The consensus strategy now being adopted by those Bells keen to get a foothold in the European market ahead of 1992 is to forge long term friendships with local partners. National PTTs are naturally favoured allies because of their propensity to hand out lucrative contracts generated by the need to keep abreast of technology in […]
The consensus strategy now being adopted by those Bells keen to get a foothold in the European market ahead of 1992 is to forge long term friendships with local partners. National PTTs are naturally favoured allies because of their propensity to hand out lucrative contracts generated by the need to keep abreast of technology in preparation for the 1992 open market. But whoever the target, the maxim for building such friendships remains slow but sure to extract optimum amounts of business. And Pacific Telesis Corp of San Francisco learned this lesson the hard way. Ugly American Sitting pretty on the West Coast, location alone prompted PacTel to look to international territories for extra revenues and it was the first of the fledgling Bells to test its wings abroad after divestiture in 1983. Unfortunately it blundered about foreign continents, falsely believing that it could transplant its US experience in other parts of the world, says Bill zBridgers, principal consultant with Logica, New York, who describes PacBell’s early actions as a classic example of the ugly American abroad. The company confesses that it tried to buy its way into the market through a number of aggressive acquisitions. One of these was Kensington Datacom Ltd, a UK start-up established to offer communications services, principally electronic mail, which it bought in 1984 at a time when the company was scarcely established and was running out of cash. It soon became clear that the outfit, renamed One-to-One after its one product or service, was of little strategic value and would take a long time to reach profitability. PacTel sold the business last year. Early attempts at consultancy were also doomed recalls a company official: Back in 1984, we thought that countries could benefit from our experience at home. That was not true she says. PacTel is reluctant to expound on these early forays in Europe apart from an agreement it made in 1984 with Telefonica de Espana SA, which is the sole survivor of that era. Based on an understanding that PacTel would assist the Spanish national phone company in developing research and development facilities, the project proved general enough to accomodate the Bell’s experience and PacTel is even confident of exporting pieces of the research elsewhere – perhaps to Telefonica’s blood brothers over the sea in Latin America. A coy admission that it is refocussing its efforts to concentrate on specific lines of activity spanning cellular, paging, and trans-atlantic based services is about as far as the company will be drawn on its European activities. It is more forthcoming about its interests in the Pacific Rim, however, an area closer to home and earmarked as the highest priority. A credit card verification project is underway in South Korea for major bank and retail outlets, for example. Ironically PacTel has retreated and adopted a cautious stance just when its siblings on the opposite coast, Nynex and Bell Atlantic are making great strides, having watched and learned from the Californian’s pioneering mistakes. Moreover, it will soon have to compete with the inland Bells, who are now also waking up to the opportunities going in Europe. US West Inc in Englewood, Colorado and Southwestern Bell Corp in St Louis, Missouri have suffered to some extent from the parochialism that has hemmed their neighbour Ameritech into relying solely on the domestic market for income. US West, smallest ranking of the Bells after PacTel – last year its profits totalled just $1,000m – has contented itself with the avowal that the reputation of US West in the international market is definitely going to change. A spokesman conceded that all of last year’s growth came from non-regulated services but would not elaborate on plans to accelerate this trend other than to say that the company is very precious about the progress of agreements with international parties. Southwestern Bell has been somewhat bolder in its declarations and actions, bowled along by a more substantial revenue base: the company posted profits of $1,100m on $8,000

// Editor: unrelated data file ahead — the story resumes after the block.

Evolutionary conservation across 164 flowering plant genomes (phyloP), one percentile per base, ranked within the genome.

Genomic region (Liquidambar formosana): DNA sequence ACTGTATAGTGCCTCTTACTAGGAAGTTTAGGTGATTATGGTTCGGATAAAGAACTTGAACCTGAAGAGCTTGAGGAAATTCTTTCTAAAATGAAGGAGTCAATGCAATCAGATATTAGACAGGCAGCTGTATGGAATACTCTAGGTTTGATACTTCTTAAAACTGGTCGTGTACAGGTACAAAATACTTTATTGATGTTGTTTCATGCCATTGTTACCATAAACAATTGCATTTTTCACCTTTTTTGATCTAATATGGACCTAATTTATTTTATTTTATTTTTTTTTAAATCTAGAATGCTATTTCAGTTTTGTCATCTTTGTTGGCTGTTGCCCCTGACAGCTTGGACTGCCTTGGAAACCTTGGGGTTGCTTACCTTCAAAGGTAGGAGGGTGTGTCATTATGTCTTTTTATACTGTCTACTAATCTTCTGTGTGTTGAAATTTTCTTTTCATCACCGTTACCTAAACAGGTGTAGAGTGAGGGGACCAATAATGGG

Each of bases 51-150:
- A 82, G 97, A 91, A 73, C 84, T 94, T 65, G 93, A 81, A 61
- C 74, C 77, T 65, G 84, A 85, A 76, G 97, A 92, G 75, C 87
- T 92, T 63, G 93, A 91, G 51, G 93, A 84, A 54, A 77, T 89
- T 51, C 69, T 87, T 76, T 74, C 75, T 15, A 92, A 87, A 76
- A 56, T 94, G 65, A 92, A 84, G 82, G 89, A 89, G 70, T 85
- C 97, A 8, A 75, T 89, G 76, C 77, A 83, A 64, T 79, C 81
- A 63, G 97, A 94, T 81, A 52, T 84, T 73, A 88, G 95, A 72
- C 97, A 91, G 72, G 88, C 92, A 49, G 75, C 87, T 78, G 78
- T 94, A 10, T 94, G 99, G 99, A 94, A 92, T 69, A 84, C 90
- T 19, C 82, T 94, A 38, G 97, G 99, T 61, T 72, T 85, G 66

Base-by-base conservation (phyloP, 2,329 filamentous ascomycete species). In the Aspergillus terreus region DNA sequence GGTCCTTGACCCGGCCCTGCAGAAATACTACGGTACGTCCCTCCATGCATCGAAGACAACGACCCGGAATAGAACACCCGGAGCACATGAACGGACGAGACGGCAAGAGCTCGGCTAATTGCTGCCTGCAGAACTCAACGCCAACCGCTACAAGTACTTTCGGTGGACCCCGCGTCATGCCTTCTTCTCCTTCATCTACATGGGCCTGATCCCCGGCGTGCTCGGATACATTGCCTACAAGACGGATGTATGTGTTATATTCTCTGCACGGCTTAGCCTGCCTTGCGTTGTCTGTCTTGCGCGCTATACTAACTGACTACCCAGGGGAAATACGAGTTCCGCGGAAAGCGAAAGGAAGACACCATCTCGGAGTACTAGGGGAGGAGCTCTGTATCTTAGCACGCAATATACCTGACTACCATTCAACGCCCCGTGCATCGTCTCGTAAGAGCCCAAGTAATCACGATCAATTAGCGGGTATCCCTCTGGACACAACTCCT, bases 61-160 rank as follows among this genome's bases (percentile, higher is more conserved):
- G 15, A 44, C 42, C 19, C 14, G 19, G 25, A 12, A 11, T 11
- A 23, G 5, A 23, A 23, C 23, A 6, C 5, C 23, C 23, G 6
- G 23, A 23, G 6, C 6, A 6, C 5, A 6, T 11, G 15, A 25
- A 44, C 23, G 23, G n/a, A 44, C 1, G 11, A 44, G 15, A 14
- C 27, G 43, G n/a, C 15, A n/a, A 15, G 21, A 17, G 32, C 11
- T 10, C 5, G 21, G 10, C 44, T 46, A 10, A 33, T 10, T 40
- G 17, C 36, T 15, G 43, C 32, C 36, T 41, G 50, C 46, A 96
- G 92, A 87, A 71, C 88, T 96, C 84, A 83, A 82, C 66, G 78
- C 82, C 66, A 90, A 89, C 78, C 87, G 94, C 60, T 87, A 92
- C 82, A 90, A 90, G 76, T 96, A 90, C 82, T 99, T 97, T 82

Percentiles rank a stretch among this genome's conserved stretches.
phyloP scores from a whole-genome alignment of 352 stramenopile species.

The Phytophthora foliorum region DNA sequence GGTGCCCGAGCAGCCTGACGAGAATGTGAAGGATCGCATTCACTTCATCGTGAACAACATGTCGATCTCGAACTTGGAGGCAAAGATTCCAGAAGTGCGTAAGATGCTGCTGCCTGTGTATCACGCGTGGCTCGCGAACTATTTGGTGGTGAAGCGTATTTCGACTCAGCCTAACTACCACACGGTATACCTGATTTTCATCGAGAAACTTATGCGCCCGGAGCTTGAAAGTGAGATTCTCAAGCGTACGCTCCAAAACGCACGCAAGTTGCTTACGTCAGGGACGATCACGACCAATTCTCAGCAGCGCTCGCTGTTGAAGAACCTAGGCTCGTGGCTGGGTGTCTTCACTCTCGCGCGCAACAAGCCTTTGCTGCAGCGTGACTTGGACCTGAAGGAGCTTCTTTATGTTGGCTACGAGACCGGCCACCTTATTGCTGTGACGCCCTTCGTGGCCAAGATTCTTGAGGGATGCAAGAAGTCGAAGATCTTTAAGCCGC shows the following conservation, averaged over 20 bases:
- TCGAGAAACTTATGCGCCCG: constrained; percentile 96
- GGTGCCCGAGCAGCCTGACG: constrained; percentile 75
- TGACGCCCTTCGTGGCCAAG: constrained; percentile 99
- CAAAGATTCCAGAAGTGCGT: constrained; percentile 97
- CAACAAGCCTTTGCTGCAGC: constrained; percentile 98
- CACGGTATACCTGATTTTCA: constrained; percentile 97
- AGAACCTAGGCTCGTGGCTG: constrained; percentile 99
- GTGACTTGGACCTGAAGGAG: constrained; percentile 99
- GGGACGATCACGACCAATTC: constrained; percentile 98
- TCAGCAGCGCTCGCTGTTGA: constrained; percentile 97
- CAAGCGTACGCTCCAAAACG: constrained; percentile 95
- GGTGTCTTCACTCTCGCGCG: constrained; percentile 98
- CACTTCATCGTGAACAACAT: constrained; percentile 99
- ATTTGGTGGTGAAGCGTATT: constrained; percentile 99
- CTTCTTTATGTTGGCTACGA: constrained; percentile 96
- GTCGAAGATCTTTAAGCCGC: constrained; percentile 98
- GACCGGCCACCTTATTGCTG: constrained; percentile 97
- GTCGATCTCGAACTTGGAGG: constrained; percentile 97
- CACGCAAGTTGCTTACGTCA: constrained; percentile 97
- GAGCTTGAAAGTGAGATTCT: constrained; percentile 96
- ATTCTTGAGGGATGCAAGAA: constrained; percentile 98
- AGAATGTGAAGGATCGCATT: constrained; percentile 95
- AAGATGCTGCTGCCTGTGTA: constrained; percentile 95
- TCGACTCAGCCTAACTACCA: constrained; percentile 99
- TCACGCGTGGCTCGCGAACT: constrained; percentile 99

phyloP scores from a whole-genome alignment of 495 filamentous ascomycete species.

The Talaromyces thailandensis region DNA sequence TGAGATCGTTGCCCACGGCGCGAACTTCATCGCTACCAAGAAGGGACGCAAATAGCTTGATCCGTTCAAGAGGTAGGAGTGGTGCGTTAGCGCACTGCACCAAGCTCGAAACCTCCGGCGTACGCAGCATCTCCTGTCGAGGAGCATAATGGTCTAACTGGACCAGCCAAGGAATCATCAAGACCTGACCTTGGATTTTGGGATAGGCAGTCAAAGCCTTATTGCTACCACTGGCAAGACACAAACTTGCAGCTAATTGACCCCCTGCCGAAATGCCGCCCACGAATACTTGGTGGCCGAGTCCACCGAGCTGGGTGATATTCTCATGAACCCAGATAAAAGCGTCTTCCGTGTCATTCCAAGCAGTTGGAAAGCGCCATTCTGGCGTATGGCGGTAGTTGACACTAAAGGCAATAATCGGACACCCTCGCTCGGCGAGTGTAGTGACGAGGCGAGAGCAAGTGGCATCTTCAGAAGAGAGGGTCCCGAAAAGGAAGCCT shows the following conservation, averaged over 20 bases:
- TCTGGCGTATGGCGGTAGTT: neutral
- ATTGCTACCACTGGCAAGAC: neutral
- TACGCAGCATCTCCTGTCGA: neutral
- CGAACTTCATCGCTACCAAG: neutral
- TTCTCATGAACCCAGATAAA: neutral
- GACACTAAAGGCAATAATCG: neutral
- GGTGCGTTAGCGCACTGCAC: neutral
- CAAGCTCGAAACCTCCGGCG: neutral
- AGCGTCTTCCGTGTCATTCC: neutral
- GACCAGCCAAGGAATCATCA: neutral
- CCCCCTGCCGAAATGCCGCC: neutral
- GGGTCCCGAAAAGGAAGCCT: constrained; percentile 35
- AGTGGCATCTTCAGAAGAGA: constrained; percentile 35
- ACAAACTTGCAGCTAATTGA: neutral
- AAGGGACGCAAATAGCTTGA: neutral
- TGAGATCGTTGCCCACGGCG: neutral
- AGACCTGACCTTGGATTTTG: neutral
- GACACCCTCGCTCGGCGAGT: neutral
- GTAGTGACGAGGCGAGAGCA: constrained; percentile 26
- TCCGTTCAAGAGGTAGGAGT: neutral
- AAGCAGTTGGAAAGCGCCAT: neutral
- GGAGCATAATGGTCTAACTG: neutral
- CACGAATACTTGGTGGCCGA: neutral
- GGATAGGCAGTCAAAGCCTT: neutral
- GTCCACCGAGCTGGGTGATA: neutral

m turnover last year. Its assault on the burgeoning European telecommunications equipment market has been spearheaded by the launch of a UK marketing subsidiary in May, but the operation is expected to expand into other parts of Europe over the next two years. Bread and butter European director at Southwestern Bell Corp Denis Moran forecasts that the bread and butter income of his company will continue to flow from the telephone operating company for some time to come. Domestic complementary activities of telecommunication services, cellular and directory enquiries services are all ripe for export, claims Moran, but he stresses that success will come only by adhering strictly to the philosophy of establishing alliances with individuals. Size of income has never determined the Bells’ inclination to look abroad for extra curricular revenues, although it has driven the pace once the plunge has been taken. The two earlier appraisals showed how BellSouth, biggest in income and spanning the largest land mass has been a lot slower off the mark than Bell Atlantic, which sits midway in the Bell league. Bell Atlantic has a string of alliances with Euro PTTs under its belt and is busy building up a computer leasing empire and US and European third party maintenance business as well. Geography, however, has been the big driving force impacting attitudes. Since AT&T was split up into regional organisations four years ago, the Bells have been given free rein to develop their own policies and the result is a rainbow spectrum of business philosophies. Those on the coasts got a head start in scouring the international arena for pickings but all over the US, AT&T’s offspring are seeking to export their know-how gleaned from four years of deregulation. And with the 1992 open market now in sight, their gaze is now fixed firmly on Europe.